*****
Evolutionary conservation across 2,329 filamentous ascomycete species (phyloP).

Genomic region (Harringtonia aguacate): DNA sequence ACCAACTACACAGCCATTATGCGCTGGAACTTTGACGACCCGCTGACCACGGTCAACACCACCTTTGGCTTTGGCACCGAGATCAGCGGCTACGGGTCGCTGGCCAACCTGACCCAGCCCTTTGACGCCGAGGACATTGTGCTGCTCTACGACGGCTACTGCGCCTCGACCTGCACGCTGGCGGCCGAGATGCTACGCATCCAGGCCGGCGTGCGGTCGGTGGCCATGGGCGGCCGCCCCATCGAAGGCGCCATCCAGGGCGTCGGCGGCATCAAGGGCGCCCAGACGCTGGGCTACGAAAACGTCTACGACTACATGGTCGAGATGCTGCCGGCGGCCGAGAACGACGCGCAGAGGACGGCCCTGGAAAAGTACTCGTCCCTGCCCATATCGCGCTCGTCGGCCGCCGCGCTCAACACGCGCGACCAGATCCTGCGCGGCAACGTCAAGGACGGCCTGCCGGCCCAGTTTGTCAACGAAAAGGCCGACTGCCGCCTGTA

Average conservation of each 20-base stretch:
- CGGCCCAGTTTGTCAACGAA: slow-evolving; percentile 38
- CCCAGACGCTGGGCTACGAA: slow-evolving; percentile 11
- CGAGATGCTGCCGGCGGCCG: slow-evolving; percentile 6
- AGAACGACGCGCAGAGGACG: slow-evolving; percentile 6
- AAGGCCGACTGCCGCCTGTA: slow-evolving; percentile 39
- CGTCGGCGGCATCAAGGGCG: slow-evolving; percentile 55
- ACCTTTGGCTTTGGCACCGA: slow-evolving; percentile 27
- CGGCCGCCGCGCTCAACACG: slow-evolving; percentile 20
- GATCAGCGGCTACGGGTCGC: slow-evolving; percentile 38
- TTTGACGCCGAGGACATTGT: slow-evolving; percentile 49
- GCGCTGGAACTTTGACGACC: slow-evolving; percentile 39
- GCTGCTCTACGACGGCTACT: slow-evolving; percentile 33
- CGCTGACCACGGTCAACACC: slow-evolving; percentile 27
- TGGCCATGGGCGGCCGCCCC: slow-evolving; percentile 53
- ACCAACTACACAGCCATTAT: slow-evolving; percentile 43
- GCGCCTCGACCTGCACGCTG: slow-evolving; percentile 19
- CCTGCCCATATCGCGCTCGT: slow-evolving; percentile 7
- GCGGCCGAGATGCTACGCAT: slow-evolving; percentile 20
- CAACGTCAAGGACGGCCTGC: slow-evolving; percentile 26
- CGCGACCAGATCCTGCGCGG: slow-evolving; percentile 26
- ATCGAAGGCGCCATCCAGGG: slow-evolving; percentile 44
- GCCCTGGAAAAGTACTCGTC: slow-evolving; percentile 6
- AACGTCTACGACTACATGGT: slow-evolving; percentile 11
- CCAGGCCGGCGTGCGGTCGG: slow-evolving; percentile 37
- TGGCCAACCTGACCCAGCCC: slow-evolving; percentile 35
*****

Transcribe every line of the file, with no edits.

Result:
Evolutionary conservation across 2,329 filamentous ascomycete species (phyloP).

Genomic region (Harringtonia aguacate): DNA sequence ACCAACTACACAGCCATTATGCGCTGGAACTTTGACGACCCGCTGACCACGGTCAACACCACCTTTGGCTTTGGCACCGAGATCAGCGGCTACGGGTCGCTGGCCAACCTGACCCAGCCCTTTGACGCCGAGGACATTGTGCTGCTCTACGACGGCTACTGCGCCTCGACCTGCACGCTGGCGGCCGAGATGCTACGCATCCAGGCCGGCGTGCGGTCGGTGGCCATGGGCGGCCGCCCCATCGAAGGCGCCATCCAGGGCGTCGGCGGCATCAAGGGCGCCCAGACGCTGGGCTACGAAAACGTCTACGACTACATGGTCGAGATGCTGCCGGCGGCCGAGAACGACGCGCAGAGGACGGCCCTGGAAAAGTACTCGTCCCTGCCCATATCGCGCTCGTCGGCCGCCGCGCTCAACACGCGCGACCAGATCCTGCGCGGCAACGTCAAGGACGGCCTGCCGGCCCAGTTTGTCAACGAAAAGGCCGACTGCCGCCTGTA

Average conservation of each 20-base stretch:
- CGGCCCAGTTTGTCAACGAA: slow-evolving; percentile 38
- CCCAGACGCTGGGCTACGAA: slow-evolving; percentile 11
- CGAGATGCTGCCGGCGGCCG: slow-evolving; percentile 6
- AGAACGACGCGCAGAGGACG: slow-evolving; percentile 6
- AAGGCCGACTGCCGCCTGTA: slow-evolving; percentile 39
- CGTCGGCGGCATCAAGGGCG: slow-evolving; percentile 55
- ACCTTTGGCTTTGGCACCGA: slow-evolving; percentile 27
- CGGCCGCCGCGCTCAACACG: slow-evolving; percentile 20
- GATCAGCGGCTACGGGTCGC: slow-evolving; percentile 38
- TTTGACGCCGAGGACATTGT: slow-evolving; percentile 49
- GCGCTGGAACTTTGACGACC: slow-evolving; percentile 39
- GCTGCTCTACGACGGCTACT: slow-evolving; percentile 33
- CGCTGACCACGGTCAACACC: slow-evolving; percentile 27
- TGGCCATGGGCGGCCGCCCC: slow-evolving; percentile 53
- ACCAACTACACAGCCATTAT: slow-evolving; percentile 43
- GCGCCTCGACCTGCACGCTG: slow-evolving; percentile 19
- CCTGCCCATATCGCGCTCGT: slow-evolving; percentile 7
- GCGGCCGAGATGCTACGCAT: slow-evolving; percentile 20
- CAACGTCAAGGACGGCCTGC: slow-evolving; percentile 26
- CGCGACCAGATCCTGCGCGG: slow-evolving; percentile 26
- ATCGAAGGCGCCATCCAGGG: slow-evolving; percentile 44
- GCCCTGGAAAAGTACTCGTC: slow-evolving; percentile 6
- AACGTCTACGACTACATGGT: slow-evolving; percentile 11
- CCAGGCCGGCGTGCGGTCGG: slow-evolving; percentile 37
- TGGCCAACCTGACCCAGCCC: slow-evolving; percentile 35